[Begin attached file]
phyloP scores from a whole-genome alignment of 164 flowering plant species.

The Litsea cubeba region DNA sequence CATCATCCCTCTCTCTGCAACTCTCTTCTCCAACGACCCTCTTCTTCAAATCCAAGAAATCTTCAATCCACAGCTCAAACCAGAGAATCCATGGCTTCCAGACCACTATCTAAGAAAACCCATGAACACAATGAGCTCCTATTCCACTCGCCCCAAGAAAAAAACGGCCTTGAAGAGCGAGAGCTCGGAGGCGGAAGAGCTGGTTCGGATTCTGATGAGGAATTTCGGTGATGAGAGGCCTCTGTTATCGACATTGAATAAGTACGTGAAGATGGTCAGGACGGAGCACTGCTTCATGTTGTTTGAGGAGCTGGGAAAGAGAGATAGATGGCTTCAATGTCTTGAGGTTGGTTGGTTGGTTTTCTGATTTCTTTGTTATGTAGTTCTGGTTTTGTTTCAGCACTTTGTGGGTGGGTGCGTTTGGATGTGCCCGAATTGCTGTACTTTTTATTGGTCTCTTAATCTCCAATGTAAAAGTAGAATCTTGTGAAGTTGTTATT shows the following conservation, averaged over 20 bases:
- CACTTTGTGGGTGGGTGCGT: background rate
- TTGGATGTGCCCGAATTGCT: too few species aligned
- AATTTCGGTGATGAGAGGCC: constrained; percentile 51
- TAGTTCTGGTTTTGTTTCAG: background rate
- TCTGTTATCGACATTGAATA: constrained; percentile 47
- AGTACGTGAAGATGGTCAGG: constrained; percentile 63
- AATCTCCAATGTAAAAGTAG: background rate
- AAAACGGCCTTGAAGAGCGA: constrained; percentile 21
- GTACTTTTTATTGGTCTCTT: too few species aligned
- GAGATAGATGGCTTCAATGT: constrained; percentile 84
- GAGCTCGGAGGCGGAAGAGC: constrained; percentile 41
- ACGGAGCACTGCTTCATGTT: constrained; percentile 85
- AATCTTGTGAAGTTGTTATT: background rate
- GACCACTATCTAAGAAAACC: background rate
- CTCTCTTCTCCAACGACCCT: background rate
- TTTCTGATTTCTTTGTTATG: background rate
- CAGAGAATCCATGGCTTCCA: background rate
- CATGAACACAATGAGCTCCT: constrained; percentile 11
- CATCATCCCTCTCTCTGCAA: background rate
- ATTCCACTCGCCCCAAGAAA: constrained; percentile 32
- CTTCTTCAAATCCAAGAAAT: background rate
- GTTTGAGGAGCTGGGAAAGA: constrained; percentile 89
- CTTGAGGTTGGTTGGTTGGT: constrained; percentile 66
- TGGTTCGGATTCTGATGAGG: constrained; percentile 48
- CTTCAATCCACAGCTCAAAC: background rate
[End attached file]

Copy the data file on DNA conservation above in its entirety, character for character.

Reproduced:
phyloP scores from a whole-genome alignment of 164 flowering plant species.

The Litsea cubeba region DNA sequence CATCATCCCTCTCTCTGCAACTCTCTTCTCCAACGACCCTCTTCTTCAAATCCAAGAAATCTTCAATCCACAGCTCAAACCAGAGAATCCATGGCTTCCAGACCACTATCTAAGAAAACCCATGAACACAATGAGCTCCTATTCCACTCGCCCCAAGAAAAAAACGGCCTTGAAGAGCGAGAGCTCGGAGGCGGAAGAGCTGGTTCGGATTCTGATGAGGAATTTCGGTGATGAGAGGCCTCTGTTATCGACATTGAATAAGTACGTGAAGATGGTCAGGACGGAGCACTGCTTCATGTTGTTTGAGGAGCTGGGAAAGAGAGATAGATGGCTTCAATGTCTTGAGGTTGGTTGGTTGGTTTTCTGATTTCTTTGTTATGTAGTTCTGGTTTTGTTTCAGCACTTTGTGGGTGGGTGCGTTTGGATGTGCCCGAATTGCTGTACTTTTTATTGGTCTCTTAATCTCCAATGTAAAAGTAGAATCTTGTGAAGTTGTTATT shows the following conservation, averaged over 20 bases:
- CACTTTGTGGGTGGGTGCGT: background rate
- TTGGATGTGCCCGAATTGCT: too few species aligned
- AATTTCGGTGATGAGAGGCC: constrained; percentile 51
- TAGTTCTGGTTTTGTTTCAG: background rate
- TCTGTTATCGACATTGAATA: constrained; percentile 47
- AGTACGTGAAGATGGTCAGG: constrained; percentile 63
- AATCTCCAATGTAAAAGTAG: background rate
- AAAACGGCCTTGAAGAGCGA: constrained; percentile 21
- GTACTTTTTATTGGTCTCTT: too few species aligned
- GAGATAGATGGCTTCAATGT: constrained; percentile 84
- GAGCTCGGAGGCGGAAGAGC: constrained; percentile 41
- ACGGAGCACTGCTTCATGTT: constrained; percentile 85
- AATCTTGTGAAGTTGTTATT: background rate
- GACCACTATCTAAGAAAACC: background rate
- CTCTCTTCTCCAACGACCCT: background rate
- TTTCTGATTTCTTTGTTATG: background rate
- CAGAGAATCCATGGCTTCCA: background rate
- CATGAACACAATGAGCTCCT: constrained; percentile 11
- CATCATCCCTCTCTCTGCAA: background rate
- ATTCCACTCGCCCCAAGAAA: constrained; percentile 32
- CTTCTTCAAATCCAAGAAAT: background rate
- GTTTGAGGAGCTGGGAAAGA: constrained; percentile 89
- CTTGAGGTTGGTTGGTTGGT: constrained; percentile 66
- TGGTTCGGATTCTGATGAGG: constrained; percentile 48
- CTTCAATCCACAGCTCAAAC: background rate